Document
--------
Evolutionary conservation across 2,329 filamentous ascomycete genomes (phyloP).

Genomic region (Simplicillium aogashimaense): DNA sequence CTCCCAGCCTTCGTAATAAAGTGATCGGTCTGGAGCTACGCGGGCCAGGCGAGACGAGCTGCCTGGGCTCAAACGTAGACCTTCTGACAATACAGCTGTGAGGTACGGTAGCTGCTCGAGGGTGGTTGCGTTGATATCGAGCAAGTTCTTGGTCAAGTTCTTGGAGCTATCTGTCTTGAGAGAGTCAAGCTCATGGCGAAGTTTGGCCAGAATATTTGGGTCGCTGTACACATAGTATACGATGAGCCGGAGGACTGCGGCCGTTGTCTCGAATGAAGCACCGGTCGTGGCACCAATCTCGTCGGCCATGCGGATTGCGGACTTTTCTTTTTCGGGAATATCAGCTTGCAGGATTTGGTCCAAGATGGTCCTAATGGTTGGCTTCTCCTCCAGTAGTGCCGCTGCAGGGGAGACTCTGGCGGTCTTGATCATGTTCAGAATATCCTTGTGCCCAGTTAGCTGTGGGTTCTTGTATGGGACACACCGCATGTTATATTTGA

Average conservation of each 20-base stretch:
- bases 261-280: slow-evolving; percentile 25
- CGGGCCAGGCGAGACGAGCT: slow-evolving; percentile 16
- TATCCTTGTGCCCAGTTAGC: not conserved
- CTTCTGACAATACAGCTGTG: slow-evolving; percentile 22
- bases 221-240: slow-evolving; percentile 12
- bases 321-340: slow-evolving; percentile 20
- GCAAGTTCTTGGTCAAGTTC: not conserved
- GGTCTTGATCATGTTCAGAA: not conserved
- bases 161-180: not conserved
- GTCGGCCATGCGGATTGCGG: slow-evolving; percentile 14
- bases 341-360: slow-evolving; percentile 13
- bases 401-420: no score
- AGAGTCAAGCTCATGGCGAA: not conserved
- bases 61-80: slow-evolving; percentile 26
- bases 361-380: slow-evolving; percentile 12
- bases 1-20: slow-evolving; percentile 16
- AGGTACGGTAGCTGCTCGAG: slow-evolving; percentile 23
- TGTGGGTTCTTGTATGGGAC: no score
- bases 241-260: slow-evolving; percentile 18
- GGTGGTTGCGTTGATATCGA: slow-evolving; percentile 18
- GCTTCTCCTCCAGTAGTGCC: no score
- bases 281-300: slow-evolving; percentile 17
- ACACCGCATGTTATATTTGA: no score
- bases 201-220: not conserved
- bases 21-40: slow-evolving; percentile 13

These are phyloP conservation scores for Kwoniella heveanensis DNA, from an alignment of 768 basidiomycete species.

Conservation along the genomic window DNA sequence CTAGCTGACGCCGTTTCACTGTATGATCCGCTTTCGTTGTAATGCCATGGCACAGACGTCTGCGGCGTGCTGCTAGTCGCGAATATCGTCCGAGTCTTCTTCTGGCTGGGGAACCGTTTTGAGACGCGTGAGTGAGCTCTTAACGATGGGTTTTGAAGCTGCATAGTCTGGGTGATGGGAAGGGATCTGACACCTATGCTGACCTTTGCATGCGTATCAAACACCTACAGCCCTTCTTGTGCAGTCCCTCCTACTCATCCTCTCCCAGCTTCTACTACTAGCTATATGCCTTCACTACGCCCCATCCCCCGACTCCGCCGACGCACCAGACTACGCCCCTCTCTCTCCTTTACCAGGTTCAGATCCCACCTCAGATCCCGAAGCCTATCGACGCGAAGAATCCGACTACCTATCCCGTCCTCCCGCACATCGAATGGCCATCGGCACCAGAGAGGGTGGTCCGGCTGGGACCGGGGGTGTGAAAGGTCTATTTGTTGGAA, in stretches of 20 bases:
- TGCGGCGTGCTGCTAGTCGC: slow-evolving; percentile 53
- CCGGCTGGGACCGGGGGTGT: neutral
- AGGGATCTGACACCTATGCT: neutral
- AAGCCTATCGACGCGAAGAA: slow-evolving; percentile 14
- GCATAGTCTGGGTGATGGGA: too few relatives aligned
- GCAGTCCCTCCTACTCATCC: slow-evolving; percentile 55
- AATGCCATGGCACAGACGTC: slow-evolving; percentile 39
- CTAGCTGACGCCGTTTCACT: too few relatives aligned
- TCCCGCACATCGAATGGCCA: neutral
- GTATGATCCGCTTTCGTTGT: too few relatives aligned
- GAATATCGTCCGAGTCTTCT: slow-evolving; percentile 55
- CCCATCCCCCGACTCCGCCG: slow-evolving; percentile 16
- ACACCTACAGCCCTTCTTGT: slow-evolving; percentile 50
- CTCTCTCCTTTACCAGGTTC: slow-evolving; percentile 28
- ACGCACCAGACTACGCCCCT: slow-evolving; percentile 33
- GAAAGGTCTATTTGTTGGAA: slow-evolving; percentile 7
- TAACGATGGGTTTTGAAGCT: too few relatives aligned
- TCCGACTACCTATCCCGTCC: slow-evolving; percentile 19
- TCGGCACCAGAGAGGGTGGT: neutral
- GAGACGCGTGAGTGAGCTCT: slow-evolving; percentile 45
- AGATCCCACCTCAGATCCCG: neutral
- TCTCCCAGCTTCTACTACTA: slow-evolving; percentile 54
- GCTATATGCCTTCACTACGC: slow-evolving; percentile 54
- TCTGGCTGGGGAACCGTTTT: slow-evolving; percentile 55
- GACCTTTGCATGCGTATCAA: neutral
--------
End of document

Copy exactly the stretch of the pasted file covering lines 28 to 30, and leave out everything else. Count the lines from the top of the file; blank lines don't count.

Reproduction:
- bases 21-40: slow-evolving; percentile 13

These are phyloP conservation scores for Kwoniella heveanensis DNA, from an alignment of 768 basidiomycete species.

Conservation along the genomic window DNA sequence CTAGCTGACGCCGTTTCACTGTATGATCCGCTTTCGTTGTAATGCCATGGCACAGACGTCTGCGGCGTGCTGCTAGTCGCGAATATCGTCCGAGTCTTCTTCTGGCTGGGGAACCGTTTTGAGACGCGTGAGTGAGCTCTTAACGATGGGTTTTGAAGCTGCATAGTCTGGGTGATGGGAAGGGATCTGACACCTATGCTGACCTTTGCATGCGTATCAAACACCTACAGCCCTTCTTGTGCAGTCCCTCCTACTCATCCTCTCCCAGCTTCTACTACTAGCTATATGCCTTCACTACGCCCCATCCCCCGACTCCGCCGACGCACCAGACTACGCCCCTCTCTCTCCTTTACCAGGTTCAGATCCCACCTCAGATCCCGAAGCCTATCGACGCGAAGAATCCGACTACCTATCCCGTCCTCCCGCACATCGAATGGCCATCGGCACCAGAGAGGGTGGTCCGGCTGGGACCGGGGGTGTGAAAGGTCTATTTGTTGGAA, in stretches of 20 bases: